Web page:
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Complex integral

  1. May 20, 2006 #1

    Zurtex

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    Hey,

    I'm about to do an exam tomorrow and I seem to be a little stuck on how to answer this problem from a past paper.

    We've mainly been integrating by using the residue theorem, I forgot how to do something like this:

    [tex]\int_{C} \left( z^2 - 1 \right)^\frac{1}{2} dz[/tex]

    [tex]C = \{ z : |z - 10| = 25\}[/tex]

    Any help would be much appreciated.
     
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  3. May 20, 2006 #2

    TD

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    I'm sure shmoe will be able to help you with this.

    I'd say parametrize C, which is a circle with center (10,0) and radius 25, let x = cos(t)+10 and y = sin(t) and use this in z = x+iy. Not sure though :blushing:
     
  4. May 20, 2006 #3
    It's been a year since I've had to work a Residue Thm problem, but I don't see any poles at all in that problem. IIRC that means there is no residual term?
     
    Last edited by a moderator: May 20, 2006
  5. May 20, 2006 #4

    TD

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    Actually, I think you're right. Our 'approaches' should give the same result, but let's stick to yours unless you want to calculate an annoying integral :biggrin:

    From the Cauchy-Goursat theorem, I believe this should be 0 o:)
     
  6. May 20, 2006 #5
    Yea it's 0 because the integrand is analytic inside and on that circle, so it follows from what you said. :)
     
    Last edited: May 20, 2006
  7. May 20, 2006 #6

    mathwonk

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    i am a little puzzled by this claim as the integrand is not singlevalued inside the path.

    i.e. the square root is singlevalued only on paths that contain both 1 and -1 in their interior.
     
  8. May 21, 2006 #7

    Tide

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    One way to do the integral is to recognize that it is equivalent to the integral about a contour enclosing both branch points (z = 1 and z = -1). For convenience, choose to set the branch line as a straight line connecting the two branch points.

    Thus, your new contour consists of two straight lines (one just above Im z = 0 and one just below) along with two infinitessimal loops about the branch points. You should be able to convince yourself that the infinitessimal loops contribute nothing to the integral (as noted above they are not poles).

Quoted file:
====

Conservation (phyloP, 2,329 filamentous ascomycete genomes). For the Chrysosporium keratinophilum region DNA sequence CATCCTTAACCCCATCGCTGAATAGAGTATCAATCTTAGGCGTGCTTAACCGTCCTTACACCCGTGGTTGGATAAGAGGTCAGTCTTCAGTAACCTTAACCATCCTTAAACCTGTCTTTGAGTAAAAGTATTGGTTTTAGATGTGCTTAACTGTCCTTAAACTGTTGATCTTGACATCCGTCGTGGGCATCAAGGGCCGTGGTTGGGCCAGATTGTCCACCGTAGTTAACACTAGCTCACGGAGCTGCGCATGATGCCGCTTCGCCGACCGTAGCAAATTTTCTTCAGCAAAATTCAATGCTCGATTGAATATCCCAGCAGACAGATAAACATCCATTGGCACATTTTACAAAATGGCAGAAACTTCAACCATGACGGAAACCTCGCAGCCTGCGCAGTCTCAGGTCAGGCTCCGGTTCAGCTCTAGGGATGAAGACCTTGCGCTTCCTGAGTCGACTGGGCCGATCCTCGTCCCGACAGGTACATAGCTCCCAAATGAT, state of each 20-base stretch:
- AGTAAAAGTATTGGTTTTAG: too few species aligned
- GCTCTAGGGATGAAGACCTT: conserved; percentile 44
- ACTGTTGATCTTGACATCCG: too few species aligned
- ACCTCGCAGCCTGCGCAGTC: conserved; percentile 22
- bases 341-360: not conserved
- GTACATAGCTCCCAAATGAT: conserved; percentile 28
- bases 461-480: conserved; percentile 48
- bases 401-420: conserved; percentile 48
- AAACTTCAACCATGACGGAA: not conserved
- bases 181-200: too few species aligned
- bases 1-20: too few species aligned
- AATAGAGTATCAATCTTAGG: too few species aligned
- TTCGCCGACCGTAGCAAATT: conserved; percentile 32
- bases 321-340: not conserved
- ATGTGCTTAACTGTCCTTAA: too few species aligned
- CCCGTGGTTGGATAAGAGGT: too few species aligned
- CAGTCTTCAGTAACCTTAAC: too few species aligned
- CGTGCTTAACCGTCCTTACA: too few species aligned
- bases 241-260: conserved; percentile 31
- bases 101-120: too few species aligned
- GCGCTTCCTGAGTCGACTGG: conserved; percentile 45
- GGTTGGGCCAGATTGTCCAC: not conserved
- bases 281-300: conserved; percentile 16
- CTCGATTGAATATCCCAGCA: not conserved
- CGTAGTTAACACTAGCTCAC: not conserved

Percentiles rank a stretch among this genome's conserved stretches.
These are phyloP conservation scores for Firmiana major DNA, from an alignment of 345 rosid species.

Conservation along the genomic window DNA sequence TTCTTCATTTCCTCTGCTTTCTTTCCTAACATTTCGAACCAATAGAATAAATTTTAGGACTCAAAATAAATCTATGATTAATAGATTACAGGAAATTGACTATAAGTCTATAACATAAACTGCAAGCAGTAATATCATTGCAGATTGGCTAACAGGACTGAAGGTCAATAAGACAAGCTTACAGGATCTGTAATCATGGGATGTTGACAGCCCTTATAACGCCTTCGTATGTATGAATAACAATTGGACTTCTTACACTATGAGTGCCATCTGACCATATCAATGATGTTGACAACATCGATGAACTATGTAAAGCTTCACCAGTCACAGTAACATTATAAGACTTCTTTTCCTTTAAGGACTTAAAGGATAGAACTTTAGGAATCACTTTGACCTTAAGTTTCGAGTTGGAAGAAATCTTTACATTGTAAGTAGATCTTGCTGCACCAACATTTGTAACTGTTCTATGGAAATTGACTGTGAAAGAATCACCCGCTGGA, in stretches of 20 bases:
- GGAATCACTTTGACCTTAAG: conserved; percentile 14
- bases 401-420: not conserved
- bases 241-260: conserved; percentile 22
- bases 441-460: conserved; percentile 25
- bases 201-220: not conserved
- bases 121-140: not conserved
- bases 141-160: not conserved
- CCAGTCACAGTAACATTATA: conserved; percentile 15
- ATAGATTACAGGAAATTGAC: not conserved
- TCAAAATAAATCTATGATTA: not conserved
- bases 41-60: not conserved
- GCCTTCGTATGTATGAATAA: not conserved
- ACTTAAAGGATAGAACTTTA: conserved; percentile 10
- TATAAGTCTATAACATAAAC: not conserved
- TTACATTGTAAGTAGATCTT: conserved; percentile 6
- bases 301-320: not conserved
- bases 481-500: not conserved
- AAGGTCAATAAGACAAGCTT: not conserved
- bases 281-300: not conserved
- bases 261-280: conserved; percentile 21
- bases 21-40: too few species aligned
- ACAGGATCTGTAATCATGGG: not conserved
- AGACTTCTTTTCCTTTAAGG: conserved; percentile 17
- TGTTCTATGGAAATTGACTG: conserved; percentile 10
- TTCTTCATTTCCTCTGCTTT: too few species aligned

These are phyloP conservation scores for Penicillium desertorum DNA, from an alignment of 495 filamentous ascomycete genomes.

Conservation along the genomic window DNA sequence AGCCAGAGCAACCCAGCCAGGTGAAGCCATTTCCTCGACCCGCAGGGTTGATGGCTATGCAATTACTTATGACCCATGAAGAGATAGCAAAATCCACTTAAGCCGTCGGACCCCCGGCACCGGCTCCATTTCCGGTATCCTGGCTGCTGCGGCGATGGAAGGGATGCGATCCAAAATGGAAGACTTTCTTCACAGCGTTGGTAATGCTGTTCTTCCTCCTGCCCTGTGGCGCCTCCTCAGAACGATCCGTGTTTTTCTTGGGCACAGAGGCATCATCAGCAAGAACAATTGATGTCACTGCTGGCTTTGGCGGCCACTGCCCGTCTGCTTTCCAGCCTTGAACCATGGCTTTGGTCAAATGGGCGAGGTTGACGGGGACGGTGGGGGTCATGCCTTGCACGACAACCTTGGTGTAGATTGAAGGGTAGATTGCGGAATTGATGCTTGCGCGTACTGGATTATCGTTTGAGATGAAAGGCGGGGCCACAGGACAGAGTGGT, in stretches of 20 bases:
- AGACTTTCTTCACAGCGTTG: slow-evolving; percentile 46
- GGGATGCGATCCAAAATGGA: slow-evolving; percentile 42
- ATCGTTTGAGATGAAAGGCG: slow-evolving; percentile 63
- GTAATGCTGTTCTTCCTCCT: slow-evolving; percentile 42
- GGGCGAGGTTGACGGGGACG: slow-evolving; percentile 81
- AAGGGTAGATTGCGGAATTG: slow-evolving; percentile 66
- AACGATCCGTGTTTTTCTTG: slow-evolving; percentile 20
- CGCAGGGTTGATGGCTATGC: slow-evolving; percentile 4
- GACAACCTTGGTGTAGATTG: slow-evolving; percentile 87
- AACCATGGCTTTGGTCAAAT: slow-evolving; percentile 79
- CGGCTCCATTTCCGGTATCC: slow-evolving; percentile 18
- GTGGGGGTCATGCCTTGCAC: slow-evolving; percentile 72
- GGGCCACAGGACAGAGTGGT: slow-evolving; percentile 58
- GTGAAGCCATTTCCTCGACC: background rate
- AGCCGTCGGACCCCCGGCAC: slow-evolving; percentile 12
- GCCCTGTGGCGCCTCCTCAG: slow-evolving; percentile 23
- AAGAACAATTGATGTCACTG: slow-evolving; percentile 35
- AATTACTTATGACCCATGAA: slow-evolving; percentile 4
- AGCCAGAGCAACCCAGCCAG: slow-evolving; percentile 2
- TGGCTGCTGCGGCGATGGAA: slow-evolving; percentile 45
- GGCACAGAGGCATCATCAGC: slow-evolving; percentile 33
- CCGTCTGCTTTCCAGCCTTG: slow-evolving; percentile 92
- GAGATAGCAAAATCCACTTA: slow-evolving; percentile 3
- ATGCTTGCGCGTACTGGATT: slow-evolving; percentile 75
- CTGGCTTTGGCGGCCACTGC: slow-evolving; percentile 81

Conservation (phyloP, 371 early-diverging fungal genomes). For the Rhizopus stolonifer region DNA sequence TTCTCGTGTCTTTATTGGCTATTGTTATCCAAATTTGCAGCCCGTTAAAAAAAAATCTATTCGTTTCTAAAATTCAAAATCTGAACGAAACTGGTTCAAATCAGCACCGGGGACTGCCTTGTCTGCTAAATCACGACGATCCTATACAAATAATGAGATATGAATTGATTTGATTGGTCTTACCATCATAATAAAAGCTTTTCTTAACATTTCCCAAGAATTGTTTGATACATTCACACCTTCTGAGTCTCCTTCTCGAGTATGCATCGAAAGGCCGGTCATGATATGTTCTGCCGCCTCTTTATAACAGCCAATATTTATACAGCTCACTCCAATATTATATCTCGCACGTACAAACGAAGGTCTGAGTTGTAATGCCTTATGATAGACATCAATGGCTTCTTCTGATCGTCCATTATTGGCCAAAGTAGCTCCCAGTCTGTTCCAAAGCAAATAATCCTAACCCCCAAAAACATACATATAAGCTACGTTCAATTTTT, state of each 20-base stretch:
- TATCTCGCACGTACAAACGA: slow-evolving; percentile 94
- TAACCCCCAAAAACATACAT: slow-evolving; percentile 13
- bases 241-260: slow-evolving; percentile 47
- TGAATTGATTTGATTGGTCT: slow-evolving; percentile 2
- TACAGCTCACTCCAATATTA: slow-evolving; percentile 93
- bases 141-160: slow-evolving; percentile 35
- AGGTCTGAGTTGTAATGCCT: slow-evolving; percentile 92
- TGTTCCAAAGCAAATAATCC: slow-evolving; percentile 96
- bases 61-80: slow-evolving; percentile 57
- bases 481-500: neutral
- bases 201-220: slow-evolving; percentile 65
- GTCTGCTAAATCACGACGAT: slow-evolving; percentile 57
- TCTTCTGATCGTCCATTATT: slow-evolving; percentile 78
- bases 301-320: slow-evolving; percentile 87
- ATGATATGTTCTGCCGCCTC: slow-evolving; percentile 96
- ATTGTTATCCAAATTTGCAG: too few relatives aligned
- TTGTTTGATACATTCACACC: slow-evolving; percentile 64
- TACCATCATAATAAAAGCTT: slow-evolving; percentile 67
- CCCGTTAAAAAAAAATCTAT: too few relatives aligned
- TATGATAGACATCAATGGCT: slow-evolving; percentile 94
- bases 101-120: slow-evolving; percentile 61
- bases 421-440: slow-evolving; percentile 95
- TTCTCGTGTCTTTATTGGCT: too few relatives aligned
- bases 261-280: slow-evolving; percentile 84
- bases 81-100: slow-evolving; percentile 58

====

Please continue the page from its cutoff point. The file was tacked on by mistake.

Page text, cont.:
Along the upper straight line segment, set [itex]z - 1 = \lambda e^{i \pi}[/itex] and [itex]z + 1 = (2 - \lambda) e^{i 0}[/itex] and, along the lower portion, set [itex]z + 1 = \lambda e^{i \pi}[/itex] while [itex]z - 1 = (2 - \lambda) e^{i \pi}[/itex]. The rest is bookkeeping making sure you set the limits of integration correctly along with the signs of [itex]d \lambda[/itex]
     
    Last edited: May 21, 2006
  9. May 21, 2006 #8

    Zurtex

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    Hey, I didn't really understand any of that,

    A friend of mine showed me the solution that was given by the lecturer:

    [tex]\left( z^2 - 1 \right) = z \left( 1 - \frac{1}{z} \right)^\frac{1}{2}[/tex]

    Then expanded that in terms of the laurent series and got the residue about 0 as being -1/2 so the answer:

    [tex]\int_{C} \left( z^2 - 1 \right)^\frac{1}{2} dz = -\pi i[/tex]

    Written below in her notes it has something which the lecturer said:

    Q: Why singularity point z =\= +-1, but z=0?
    it's not isolated singularity at point +-1 the equation is 0^(n^1/2) which is not analytical
    therefore not included to work on

    Oh well, doesn't make much sense to me, but all I need to do is pass an exam, not make sense.
     
  10. May 21, 2006 #9

    Hurkyl

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    Here's another idea. Your function is analytic outside of your contour, right? What is its residue at infinity?

    (Or, do a change of variable z --> 1/w, so you don't have to think in projective space)
     
  11. May 21, 2006 #10

    mathwonk

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    thats the way i looked at it. but remember to change dz to d(1/w) which is not dw.
     
  12. May 22, 2006 #11

    Zurtex

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    Thanks a lot people.

    This when I am starting to wish they taught Complex Analysis rather than Complex variables. We don't get taught any of this from first princaples, just all the rules and how to do them, very annoying for when you want to know what is going on.

    Oh well, nevermind, just had the exam and it went really well :smile: .
     
  13. May 22, 2006 #12

    mathwonk

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    in your example the region inside the circle of integration had two points where z^2-1 was equal to zero, hence two places where the square root function changes sign when a loop encircles one of those points. this emans that the square root function is really defined on a "double cover" of that circular region with "branch points" at both 1 and -1.

    a double cover of a disc with two branch pionts is not so easy to picture, but is not a disc. It is a cylinder, and your integral was taken around only one end circle of the cylinder. cauchy's thm says if the integral is taken over the full bondary of a surface, it is zero, but all it says here is the integral is minus the integral over the other boundary circle.